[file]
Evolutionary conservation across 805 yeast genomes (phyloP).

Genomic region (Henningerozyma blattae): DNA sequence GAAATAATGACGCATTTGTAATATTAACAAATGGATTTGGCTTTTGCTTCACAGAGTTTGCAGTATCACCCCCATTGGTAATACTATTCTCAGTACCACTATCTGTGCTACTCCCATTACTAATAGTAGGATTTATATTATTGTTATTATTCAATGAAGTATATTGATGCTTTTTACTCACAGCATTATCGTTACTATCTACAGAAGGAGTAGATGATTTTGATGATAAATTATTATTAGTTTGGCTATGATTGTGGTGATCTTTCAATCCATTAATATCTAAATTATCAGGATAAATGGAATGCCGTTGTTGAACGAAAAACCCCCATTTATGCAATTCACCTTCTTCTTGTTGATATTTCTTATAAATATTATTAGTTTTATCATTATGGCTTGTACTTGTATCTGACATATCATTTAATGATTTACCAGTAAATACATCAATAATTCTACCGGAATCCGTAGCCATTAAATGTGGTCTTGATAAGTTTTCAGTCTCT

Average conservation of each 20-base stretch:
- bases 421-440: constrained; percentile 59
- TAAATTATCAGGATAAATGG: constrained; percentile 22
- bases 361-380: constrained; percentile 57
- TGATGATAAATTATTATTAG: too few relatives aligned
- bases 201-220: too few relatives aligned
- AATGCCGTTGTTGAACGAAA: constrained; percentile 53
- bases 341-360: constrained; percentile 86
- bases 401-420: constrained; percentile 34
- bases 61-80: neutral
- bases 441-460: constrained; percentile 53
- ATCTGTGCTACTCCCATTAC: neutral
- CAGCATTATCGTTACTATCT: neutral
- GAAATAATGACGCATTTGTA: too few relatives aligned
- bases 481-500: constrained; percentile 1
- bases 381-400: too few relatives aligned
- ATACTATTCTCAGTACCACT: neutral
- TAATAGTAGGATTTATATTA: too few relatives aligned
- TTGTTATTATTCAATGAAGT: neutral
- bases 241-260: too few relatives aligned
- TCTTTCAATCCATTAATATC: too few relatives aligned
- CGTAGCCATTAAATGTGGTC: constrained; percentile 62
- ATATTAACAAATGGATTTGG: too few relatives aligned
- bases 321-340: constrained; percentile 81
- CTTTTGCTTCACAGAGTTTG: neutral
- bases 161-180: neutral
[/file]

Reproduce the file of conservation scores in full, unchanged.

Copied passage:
Evolutionary conservation across 805 yeast genomes (phyloP).

Genomic region (Henningerozyma blattae): DNA sequence GAAATAATGACGCATTTGTAATATTAACAAATGGATTTGGCTTTTGCTTCACAGAGTTTGCAGTATCACCCCCATTGGTAATACTATTCTCAGTACCACTATCTGTGCTACTCCCATTACTAATAGTAGGATTTATATTATTGTTATTATTCAATGAAGTATATTGATGCTTTTTACTCACAGCATTATCGTTACTATCTACAGAAGGAGTAGATGATTTTGATGATAAATTATTATTAGTTTGGCTATGATTGTGGTGATCTTTCAATCCATTAATATCTAAATTATCAGGATAAATGGAATGCCGTTGTTGAACGAAAAACCCCCATTTATGCAATTCACCTTCTTCTTGTTGATATTTCTTATAAATATTATTAGTTTTATCATTATGGCTTGTACTTGTATCTGACATATCATTTAATGATTTACCAGTAAATACATCAATAATTCTACCGGAATCCGTAGCCATTAAATGTGGTCTTGATAAGTTTTCAGTCTCT

Average conservation of each 20-base stretch:
- bases 421-440: constrained; percentile 59
- TAAATTATCAGGATAAATGG: constrained; percentile 22
- bases 361-380: constrained; percentile 57
- TGATGATAAATTATTATTAG: too few relatives aligned
- bases 201-220: too few relatives aligned
- AATGCCGTTGTTGAACGAAA: constrained; percentile 53
- bases 341-360: constrained; percentile 86
- bases 401-420: constrained; percentile 34
- bases 61-80: neutral
- bases 441-460: constrained; percentile 53
- ATCTGTGCTACTCCCATTAC: neutral
- CAGCATTATCGTTACTATCT: neutral
- GAAATAATGACGCATTTGTA: too few relatives aligned
- bases 481-500: constrained; percentile 1
- bases 381-400: too few relatives aligned
- ATACTATTCTCAGTACCACT: neutral
- TAATAGTAGGATTTATATTA: too few relatives aligned
- TTGTTATTATTCAATGAAGT: neutral
- bases 241-260: too few relatives aligned
- TCTTTCAATCCATTAATATC: too few relatives aligned
- CGTAGCCATTAAATGTGGTC: constrained; percentile 62
- ATATTAACAAATGGATTTGG: too few relatives aligned
- bases 321-340: constrained; percentile 81
- CTTTTGCTTCACAGAGTTTG: neutral
- bases 161-180: neutral